Bard settles Ga. whistleblower suit for $48 million

A medical device company on Monday agreed to pay a $48.2 million settlement to resolve claims by a Georgia employee that it paid kickbacks to doctors and customers who bought radiation treatment for prostate cancer.

C.R. Bard Inc., which is headquartered in New Jersey and has offices in Covington, resolved a whistle-blower suit filed by the employee in 2006. The suit alleged that the company paid off doctors and hospitals to induce them to prescribe brachytherapy seeds, which are implanted in the prostate and deliver a dose of radiation to cancer cells.

The U.S. government joined the suit filed by Julie Darity, a former contracts administration officer for Bard. She complained about the kickbacks to her supervisors and through the company’s internal compliance system before filing suit, her lawyers said.

“I was following the company’s ethics policy when I complained about all of the enticements sales reps were offering customers to get them to buy the brachytherapy seeds,” Darity said in a statement. “Rather than stopping these sales tactics, the company continued to allow sales reps to offer inducements and rewarded them very generously.”

Darity will receive $10.1 million as her share of the settlement.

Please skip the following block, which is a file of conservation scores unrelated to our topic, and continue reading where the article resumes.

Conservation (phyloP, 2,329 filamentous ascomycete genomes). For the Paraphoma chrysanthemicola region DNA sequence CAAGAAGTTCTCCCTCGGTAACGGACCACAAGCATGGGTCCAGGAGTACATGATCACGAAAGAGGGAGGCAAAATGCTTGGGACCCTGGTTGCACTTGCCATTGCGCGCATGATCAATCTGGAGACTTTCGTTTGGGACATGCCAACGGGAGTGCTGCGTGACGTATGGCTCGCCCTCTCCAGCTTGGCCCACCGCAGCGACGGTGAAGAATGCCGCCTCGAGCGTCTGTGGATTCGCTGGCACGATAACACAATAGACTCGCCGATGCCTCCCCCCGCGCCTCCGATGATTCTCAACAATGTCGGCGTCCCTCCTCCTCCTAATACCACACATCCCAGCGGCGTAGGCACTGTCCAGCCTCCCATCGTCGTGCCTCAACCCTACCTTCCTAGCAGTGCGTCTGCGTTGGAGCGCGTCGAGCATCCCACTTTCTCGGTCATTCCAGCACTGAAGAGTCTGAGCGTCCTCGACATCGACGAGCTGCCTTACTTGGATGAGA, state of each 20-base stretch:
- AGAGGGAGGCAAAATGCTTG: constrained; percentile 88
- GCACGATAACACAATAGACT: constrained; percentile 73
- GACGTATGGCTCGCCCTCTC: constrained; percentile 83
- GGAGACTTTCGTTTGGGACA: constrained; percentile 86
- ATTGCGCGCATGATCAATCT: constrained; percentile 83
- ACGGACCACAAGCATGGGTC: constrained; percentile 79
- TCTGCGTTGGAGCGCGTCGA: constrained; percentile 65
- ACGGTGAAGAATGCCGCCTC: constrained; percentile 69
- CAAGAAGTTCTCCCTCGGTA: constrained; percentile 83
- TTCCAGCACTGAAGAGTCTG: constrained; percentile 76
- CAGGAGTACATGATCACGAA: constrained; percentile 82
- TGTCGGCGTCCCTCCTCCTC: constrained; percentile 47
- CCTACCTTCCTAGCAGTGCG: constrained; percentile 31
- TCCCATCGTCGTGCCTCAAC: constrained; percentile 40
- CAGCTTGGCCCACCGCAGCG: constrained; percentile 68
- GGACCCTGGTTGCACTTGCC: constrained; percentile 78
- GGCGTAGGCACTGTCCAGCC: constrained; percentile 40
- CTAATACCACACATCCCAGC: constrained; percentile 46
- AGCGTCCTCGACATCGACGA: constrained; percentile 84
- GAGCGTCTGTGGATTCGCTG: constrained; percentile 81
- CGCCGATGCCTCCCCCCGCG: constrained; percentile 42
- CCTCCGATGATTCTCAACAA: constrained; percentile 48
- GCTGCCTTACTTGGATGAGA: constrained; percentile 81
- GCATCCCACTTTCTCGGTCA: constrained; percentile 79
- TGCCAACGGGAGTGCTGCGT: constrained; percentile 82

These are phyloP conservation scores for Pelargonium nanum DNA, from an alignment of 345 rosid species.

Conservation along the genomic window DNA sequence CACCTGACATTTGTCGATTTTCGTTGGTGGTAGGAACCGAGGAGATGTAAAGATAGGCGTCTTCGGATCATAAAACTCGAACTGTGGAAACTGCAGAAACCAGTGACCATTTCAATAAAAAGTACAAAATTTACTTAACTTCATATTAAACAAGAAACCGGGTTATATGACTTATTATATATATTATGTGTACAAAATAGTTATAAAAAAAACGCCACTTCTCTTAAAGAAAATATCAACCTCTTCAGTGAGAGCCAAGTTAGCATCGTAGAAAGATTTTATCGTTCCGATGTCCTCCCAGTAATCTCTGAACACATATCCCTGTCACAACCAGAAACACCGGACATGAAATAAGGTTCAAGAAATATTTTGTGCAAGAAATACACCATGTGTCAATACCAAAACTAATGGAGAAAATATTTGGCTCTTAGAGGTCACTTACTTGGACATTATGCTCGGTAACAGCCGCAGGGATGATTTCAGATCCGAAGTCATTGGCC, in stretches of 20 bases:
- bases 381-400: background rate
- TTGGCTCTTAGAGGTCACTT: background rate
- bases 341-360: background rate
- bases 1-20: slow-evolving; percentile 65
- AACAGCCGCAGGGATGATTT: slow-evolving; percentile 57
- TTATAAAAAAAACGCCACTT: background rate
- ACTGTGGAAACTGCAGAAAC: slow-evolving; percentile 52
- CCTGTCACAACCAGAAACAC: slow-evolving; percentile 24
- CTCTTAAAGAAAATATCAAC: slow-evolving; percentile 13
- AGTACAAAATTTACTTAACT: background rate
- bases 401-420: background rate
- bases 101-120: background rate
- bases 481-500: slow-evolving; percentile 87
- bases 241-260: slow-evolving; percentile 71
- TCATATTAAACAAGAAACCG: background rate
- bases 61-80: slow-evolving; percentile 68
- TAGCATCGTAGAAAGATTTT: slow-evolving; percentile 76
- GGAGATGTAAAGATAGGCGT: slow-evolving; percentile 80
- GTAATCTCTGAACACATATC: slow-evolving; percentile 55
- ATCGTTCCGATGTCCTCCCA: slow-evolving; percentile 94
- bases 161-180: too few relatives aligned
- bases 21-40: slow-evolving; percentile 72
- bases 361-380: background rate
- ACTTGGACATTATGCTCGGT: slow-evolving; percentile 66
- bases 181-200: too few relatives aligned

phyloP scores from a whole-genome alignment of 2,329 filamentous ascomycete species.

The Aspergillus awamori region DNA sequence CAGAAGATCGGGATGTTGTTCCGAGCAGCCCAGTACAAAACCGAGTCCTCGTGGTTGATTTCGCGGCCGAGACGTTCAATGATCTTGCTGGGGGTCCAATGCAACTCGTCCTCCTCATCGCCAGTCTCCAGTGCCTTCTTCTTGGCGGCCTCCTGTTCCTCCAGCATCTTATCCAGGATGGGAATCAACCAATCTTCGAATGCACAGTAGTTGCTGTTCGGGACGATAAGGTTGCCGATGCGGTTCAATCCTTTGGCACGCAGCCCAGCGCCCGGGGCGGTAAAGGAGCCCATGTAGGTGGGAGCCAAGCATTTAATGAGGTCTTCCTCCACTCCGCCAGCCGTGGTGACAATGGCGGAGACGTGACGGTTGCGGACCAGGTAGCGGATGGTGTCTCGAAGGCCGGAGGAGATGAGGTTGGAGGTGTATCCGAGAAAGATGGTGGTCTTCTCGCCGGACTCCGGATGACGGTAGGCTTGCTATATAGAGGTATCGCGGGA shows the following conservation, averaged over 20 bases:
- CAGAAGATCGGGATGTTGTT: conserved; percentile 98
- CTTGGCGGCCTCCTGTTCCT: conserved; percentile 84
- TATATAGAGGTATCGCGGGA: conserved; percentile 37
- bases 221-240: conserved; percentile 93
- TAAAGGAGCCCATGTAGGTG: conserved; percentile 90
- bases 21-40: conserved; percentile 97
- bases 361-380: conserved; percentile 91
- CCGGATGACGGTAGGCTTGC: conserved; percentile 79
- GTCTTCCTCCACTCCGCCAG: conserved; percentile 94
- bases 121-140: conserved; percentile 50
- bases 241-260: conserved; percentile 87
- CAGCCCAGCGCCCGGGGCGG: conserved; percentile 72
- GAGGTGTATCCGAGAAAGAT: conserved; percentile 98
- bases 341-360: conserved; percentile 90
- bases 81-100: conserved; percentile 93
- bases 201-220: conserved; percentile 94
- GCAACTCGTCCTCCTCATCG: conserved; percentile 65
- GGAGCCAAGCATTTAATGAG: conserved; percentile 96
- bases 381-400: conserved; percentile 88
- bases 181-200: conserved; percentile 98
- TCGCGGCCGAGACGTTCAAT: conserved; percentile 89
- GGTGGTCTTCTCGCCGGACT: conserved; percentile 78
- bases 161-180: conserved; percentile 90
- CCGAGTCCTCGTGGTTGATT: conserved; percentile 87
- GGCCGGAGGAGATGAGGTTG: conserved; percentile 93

“Illegal kickbacks in any form pervert our health care system, which is designed to insure that health care providers make decisions based solely on what is best for the patient,” Sally Yates, the U.S. Attorney in Atlanta, said.

Bard is pleased to settle the claims, Scott Lowry, a company spokesman, said in a statement.

“This resolution allows the company to put this matter behind it and continue to focus on delivering life-enhancing medical devices and technologies to patients around the world,” he said. “We remain committed to continuously enhancing and improving our compliance programs in accordance with industry standards.”

Bard employed its kickback scheme from 1998 to 2006, federal prosecutors said. The company gave grants, guaranteed minimum rebates, conference fees and free medical equipment to customers and physicians who used the seeds to treat prostate cancer.

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